I have been writing about concerns over the current protests are impacting free speech and free press values. Those concerns are equally present in the arrest in Valdosta, Georgia a young woman protesting with a sign containing obscene language. Particularly at a time of legitimate anger and demands for reform after the killing of George Floyd, such arrests contravene core political speech by treating the content of the message as a matter of “disorderly conduct.”
The sign is described as obscene language alluding to a lewd act between Sheriff Ashley Paulk and President Donald Trump.
The language may have been obnoxious but it is a political statement at a moment of historical political activism across the country.
The Georgia statute shows the danger of such provisions of subjectivity or bias in enforcing:
16-11-39. Disorderly conduct
(a) A person commits the offense of disorderly conduct when such person commits any of the following:
(1) Acts in a violent or tumultuous manner toward another person whereby such person is placed in reasonable fear of the safety of such person’s life, limb, or health;
(2) Acts in a violent or tumultuous manner toward another person whereby the property of such person is placed in danger of being damaged or destroyed;
(3) Without provocation, uses to or of another person in such other person’s presence, opprobrious or abusive words which by their very utterance tend to incite to an immediate breach of the peace, that is to say, words which as a matter of common knowledge and under ordinary circumstances will, when used to or of another person in such other person’s presence, naturally tend to provoke violent resentment, that is, words commonly called “fighting words”; or
(4) Without provocation, uses obscene and vulgar or profane language in the presence of or by telephone to a person under the age of 14 years which threatens an immediate breach of the peace.
(b) Any person who commits the offense of disorderly conduct shall be guilty of a misdemeanor.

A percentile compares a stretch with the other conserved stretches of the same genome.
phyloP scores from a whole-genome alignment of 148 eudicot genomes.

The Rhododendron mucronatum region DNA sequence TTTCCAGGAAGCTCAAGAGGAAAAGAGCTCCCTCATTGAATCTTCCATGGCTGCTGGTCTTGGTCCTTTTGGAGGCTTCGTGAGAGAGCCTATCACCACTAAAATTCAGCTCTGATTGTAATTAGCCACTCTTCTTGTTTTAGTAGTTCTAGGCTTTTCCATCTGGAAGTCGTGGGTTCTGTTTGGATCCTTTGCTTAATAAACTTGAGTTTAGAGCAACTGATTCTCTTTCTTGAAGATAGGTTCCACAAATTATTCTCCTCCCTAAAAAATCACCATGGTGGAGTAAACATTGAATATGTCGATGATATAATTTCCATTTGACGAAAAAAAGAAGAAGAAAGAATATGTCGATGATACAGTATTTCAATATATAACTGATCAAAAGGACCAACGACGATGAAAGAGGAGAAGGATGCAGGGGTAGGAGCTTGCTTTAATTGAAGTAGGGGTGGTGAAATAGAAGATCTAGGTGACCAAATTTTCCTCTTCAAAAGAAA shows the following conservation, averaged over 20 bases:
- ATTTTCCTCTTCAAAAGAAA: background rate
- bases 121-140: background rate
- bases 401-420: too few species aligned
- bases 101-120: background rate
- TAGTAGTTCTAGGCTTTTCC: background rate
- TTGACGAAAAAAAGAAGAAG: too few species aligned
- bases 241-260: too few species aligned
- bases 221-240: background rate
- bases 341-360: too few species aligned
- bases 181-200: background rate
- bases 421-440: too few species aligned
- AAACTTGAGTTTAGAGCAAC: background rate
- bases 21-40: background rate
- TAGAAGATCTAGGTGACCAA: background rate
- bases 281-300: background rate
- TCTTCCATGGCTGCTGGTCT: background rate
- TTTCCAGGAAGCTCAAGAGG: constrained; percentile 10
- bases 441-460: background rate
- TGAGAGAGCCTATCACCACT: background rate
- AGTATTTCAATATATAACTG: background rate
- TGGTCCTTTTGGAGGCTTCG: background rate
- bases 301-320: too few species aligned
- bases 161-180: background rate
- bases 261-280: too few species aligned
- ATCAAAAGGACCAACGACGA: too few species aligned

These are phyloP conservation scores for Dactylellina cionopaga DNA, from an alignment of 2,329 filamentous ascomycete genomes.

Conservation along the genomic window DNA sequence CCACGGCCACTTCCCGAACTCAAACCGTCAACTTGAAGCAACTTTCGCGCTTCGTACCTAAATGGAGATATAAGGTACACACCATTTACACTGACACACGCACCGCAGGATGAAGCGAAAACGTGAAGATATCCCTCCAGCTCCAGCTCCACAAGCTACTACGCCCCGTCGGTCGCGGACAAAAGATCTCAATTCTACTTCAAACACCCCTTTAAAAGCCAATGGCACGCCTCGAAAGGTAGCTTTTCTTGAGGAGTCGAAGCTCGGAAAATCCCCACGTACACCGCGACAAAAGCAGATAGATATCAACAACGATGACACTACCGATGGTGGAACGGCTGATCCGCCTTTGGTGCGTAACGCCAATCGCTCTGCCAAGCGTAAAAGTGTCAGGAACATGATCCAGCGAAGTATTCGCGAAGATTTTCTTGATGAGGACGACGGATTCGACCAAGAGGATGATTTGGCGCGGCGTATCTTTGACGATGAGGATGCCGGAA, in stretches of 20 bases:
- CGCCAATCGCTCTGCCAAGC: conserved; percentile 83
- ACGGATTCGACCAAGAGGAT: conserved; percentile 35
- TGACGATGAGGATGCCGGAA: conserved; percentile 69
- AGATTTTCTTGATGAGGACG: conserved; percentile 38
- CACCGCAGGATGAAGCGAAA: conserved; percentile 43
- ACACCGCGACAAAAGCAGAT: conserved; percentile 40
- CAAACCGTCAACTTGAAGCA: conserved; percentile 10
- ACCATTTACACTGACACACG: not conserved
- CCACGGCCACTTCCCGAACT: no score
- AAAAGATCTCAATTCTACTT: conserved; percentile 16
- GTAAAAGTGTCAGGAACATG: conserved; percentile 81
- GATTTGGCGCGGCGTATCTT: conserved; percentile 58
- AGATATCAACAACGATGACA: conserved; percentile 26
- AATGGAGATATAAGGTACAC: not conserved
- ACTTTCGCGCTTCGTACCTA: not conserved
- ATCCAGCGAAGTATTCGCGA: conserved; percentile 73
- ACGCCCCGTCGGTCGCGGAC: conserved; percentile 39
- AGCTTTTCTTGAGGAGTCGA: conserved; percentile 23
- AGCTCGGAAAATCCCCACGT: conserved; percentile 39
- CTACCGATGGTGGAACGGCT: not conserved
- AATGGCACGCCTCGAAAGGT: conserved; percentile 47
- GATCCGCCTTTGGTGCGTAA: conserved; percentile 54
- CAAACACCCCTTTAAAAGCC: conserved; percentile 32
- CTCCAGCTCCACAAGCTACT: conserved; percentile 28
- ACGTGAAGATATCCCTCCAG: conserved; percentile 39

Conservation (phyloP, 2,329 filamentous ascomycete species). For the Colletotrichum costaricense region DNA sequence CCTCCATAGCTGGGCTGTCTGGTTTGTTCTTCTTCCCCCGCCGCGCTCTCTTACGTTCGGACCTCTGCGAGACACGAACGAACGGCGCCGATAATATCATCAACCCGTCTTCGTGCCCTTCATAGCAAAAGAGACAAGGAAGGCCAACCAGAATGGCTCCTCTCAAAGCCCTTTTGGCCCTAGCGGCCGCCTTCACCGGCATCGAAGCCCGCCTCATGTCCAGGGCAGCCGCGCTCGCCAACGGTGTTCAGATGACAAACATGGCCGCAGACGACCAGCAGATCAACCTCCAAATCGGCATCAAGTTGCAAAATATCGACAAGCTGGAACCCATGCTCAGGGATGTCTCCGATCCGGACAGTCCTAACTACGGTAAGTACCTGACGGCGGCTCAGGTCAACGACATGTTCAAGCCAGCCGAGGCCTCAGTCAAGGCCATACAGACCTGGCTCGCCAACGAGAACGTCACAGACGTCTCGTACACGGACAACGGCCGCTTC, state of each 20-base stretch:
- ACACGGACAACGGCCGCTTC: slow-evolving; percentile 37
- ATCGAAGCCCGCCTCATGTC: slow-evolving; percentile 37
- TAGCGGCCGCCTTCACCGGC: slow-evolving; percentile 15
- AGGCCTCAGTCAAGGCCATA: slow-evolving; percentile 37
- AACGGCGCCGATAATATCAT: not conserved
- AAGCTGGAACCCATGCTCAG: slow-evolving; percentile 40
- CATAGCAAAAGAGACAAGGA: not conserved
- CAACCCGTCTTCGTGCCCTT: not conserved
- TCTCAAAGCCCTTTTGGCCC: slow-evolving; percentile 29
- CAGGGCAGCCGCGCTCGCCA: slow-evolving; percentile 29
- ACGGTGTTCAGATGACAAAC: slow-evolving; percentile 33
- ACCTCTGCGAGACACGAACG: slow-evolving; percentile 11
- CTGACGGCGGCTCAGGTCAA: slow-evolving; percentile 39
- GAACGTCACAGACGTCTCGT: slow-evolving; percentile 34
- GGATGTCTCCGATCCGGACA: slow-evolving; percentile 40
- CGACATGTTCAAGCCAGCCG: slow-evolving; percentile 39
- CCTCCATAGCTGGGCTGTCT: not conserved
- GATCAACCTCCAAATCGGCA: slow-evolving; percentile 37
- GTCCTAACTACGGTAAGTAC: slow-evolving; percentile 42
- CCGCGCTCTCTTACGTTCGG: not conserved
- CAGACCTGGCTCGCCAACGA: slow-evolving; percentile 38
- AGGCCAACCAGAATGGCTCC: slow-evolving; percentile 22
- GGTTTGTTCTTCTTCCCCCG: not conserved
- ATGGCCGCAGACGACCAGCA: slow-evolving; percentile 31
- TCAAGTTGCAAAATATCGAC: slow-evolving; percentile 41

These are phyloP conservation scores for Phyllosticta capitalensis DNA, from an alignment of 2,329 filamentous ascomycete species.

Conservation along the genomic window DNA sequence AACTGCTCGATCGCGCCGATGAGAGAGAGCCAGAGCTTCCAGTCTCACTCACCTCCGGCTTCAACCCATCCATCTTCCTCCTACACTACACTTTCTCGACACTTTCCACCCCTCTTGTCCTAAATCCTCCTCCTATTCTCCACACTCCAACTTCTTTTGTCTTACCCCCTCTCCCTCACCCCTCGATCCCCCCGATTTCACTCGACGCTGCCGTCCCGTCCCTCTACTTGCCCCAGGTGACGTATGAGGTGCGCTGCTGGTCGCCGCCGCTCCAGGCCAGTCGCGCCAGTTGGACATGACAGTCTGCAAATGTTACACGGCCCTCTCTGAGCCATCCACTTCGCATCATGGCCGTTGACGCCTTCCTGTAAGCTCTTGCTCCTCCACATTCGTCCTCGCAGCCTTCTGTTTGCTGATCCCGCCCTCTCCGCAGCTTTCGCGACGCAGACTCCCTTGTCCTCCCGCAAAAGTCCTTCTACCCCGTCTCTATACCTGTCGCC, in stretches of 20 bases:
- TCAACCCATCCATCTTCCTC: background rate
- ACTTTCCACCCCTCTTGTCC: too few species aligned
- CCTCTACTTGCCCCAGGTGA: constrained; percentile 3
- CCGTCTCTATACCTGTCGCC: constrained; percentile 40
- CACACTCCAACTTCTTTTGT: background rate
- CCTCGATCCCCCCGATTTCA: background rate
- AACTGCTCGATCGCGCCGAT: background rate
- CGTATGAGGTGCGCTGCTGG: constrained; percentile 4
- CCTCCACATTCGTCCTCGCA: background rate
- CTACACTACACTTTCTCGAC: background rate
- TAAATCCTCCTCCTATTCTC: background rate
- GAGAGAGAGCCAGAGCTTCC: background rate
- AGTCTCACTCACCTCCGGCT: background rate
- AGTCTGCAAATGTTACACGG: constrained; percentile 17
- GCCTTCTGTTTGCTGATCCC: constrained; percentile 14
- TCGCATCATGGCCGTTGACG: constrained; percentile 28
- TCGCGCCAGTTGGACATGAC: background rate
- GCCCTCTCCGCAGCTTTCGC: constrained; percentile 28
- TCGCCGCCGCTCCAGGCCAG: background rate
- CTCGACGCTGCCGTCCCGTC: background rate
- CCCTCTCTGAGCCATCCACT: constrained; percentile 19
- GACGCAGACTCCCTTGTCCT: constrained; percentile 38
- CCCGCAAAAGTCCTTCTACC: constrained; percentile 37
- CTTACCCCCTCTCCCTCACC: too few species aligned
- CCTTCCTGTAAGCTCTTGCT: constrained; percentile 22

(c) This Code section shall not be deemed or construed to affect or limit the powers of counties or municipal corporations to adopt ordinances or resolutions prohibiting disorderly conduct within their respective limits.
The standard of “obscene and vulgar or profane language” is dangerously subjective and has long been the subject of challenges from free speech advocates. These statutes however have been largely upheld (including in one case swearing at a police officer), though “as applied” challenges have succeeded.
This debate has raged, particularly after Chaplinsky v. State of New Hampshire, 315 U.S. 568 (1942), when Supreme Court allowed for the criminalization of “the lewd and obscene, the profane, the libelous, and insulting or ‘fighting’ words-those which by their very utterance inflict injury or tend to incite an immediate breach of the peace.” Chaplinsky, 315 U.S. at 571. In that case, Chaplinsky was convicted for confronting another person on a public sidewalk the words, “You are a God d—ed racketeer,” and “a d—ed Fascist and the whole government of Rochester are Fascists or agents of Fascists.” The Supreme Court stressed that those words constituting fighting words were “no essential part of any exposition of ideas, and are of such slight social value as a step to truth that any benefit that may be derived from them is clearly outweighed by the social interest in order and morality.”
This sign is clearly not fighting words and clearly does contain core political viewpoints. While police want to defuse flash points in protests, they cannot do so by removing those who are expressing views in inflammatory ways in my view.